A pregnant mother from Myanmar has found Marisol Dela Cruz, a former OB-GYN aspirant and current volunteer doula at the University of North Carolina Medical Center, to be a steadfast source of support while sipping tea and navigating the intricate system of American healthcare. In Dela Cruz’s kind care, the mother—a refugee coping with unfamiliarity and insecurity in a strange land—found comfort.
Dela Cruz and the expecting mother formed a friendship based on trust and understanding despite language and cultural limitations. The two spent countless hours in each other’s company, exchanging personal stories and experiences with the help of a translator.
Helping Mothers Say Yes to Life
According to the article in Ave Maria Radio, Dela Cruz recounted many private tea parties at her residence where she had discussed her experiences as a refugee. Dela Cruz claimed that their lengthy, intimate discussions fostered a strong sense of trust between them.
Dela Cruz conducted in-depth research on Myanmar’s culture as part of her dedication to delivering care that is sensitive to cultural differences. She also educated the expecting mother on the complexities of the US healthcare system. She introduced her to terms used in medicine, possible treatment options, and what to expect from an American birth.
Beyond merely disseminating information, Dela Cruz’s strategy was driven by a strong desire to empower the expectant mother and make sure she was aware of her right to make healthcare decisions, including whether to opt for an epidural or schedule a VBAC (vaginal birth after cesarean section).
She made it clear that her main objective was to ensure she understood that she had the freedom to accept or reject any options presented to her. Dela Cruz claimed that this was a way to empower her and uphold her dignity in light of the trauma and difficulties she had faced.
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The Mission of the Doulas
According to the article in National Catholic Register, Doulas, like Dela Cruz, represent the Catholic pro-life movement by helping at-risk moms and their unborn children, especially those who belong to marginalized groups like jailed women, adolescent mothers, refugees, and low-income families. Dela Cruz views this effort as an act of justice, particularly in light of the high incidence of child and maternal mortality among women of color. In spite of the social and psychological obstacles they encounter, the aim is to offer these women the self-assurance and support they need to say “Yes” to having children.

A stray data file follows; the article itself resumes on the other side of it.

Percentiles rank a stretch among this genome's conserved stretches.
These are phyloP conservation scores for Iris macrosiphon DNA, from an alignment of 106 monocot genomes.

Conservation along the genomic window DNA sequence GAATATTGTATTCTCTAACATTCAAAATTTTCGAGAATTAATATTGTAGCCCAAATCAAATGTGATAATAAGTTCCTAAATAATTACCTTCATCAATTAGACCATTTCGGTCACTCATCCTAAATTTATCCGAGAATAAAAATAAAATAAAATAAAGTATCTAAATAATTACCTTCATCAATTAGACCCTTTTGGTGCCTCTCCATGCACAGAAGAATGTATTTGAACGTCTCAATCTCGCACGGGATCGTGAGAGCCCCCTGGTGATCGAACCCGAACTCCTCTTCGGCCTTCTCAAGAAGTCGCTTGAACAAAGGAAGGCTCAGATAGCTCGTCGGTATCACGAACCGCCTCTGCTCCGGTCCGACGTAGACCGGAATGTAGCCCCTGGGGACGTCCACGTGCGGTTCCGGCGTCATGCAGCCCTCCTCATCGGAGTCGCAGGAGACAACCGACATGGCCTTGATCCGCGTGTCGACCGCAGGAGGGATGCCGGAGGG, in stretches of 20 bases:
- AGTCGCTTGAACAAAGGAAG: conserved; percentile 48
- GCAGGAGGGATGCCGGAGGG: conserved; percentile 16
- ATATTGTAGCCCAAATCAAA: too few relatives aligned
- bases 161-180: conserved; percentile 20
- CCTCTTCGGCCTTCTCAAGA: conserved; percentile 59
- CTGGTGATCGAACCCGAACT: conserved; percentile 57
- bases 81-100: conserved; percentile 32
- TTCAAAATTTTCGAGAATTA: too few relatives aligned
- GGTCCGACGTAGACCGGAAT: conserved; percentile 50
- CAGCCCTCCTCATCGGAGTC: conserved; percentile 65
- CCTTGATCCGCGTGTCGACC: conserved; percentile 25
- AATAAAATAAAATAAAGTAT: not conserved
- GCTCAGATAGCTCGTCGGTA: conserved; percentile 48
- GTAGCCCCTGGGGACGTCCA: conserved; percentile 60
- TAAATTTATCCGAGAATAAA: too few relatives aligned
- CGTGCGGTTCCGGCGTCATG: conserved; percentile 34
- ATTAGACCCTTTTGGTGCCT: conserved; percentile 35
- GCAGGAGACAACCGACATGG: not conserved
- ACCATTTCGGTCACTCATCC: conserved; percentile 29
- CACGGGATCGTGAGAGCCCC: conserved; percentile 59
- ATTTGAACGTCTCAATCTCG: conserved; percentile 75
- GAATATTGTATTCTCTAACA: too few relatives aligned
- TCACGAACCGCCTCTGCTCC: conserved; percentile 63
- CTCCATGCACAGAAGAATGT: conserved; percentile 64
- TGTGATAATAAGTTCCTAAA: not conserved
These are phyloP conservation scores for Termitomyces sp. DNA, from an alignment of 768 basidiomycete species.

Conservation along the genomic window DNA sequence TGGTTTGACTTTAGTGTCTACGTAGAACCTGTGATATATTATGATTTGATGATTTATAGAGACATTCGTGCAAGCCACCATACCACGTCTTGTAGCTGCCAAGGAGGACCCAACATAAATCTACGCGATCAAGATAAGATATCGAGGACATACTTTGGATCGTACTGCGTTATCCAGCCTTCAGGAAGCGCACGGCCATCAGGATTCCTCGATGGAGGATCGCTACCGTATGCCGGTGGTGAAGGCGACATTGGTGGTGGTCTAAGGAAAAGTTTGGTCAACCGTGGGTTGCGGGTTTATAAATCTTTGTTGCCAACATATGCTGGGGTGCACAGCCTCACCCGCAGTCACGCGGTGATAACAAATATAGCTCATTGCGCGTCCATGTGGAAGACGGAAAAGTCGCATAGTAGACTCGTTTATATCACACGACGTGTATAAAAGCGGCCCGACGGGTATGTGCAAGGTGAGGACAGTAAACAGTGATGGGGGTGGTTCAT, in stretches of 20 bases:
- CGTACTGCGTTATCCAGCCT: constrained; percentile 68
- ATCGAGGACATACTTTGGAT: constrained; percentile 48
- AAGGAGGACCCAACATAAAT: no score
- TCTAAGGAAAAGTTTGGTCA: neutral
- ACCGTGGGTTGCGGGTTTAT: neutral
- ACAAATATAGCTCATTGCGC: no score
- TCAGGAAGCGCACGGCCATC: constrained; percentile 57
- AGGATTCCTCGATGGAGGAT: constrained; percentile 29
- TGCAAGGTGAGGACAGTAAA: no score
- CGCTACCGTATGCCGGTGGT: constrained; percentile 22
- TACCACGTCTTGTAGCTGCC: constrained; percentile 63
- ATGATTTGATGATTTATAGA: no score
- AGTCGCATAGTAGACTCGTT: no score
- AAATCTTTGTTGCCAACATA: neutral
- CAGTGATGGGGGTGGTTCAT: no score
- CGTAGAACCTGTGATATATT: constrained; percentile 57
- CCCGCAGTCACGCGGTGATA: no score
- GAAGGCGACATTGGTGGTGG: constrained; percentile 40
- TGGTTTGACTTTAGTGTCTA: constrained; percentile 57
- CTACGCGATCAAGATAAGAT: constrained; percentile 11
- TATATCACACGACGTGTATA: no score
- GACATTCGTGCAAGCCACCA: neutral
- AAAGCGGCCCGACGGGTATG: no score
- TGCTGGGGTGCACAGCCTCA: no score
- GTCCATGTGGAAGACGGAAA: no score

Dela Cruz received her training from Doulas of North America and volunteered in the Birth Partners program at the University of North Carolina. Dela Cruz considers her work as a doula to be her vocation, juggling it between customers who can pay her in full and others who can only contribute what they can. Dela Cruz is dedicated to using her talents for the benefit of others, motivated by the struggles her own mother had as an immigrant.
Further Understanding of What Doulas Are
A doula is a non-medical practitioner who offers pregnant women and their families emotional and physical assistance throughout pregnancy and childbirth. According to Web MD, Doulas come in various varieties, including labor doulas who support expectant mothers throughout labor, antepartum doulas who support women during bed rest, and postpartum doulas who support new mothers following delivery.
Doulas collaborate closely with expectant parents, providing advice, answering queries, and assisting in the creation of birth plans. Doulas offer constant support when a woman is giving birth, delivering comfort measures, facilitating communication, and integrating the spouse. Doulas offer support, information, and assistance with breastfeeding after birth. According to studies, doulas can contribute to easier deliveries, less interventions, and shorter labors.
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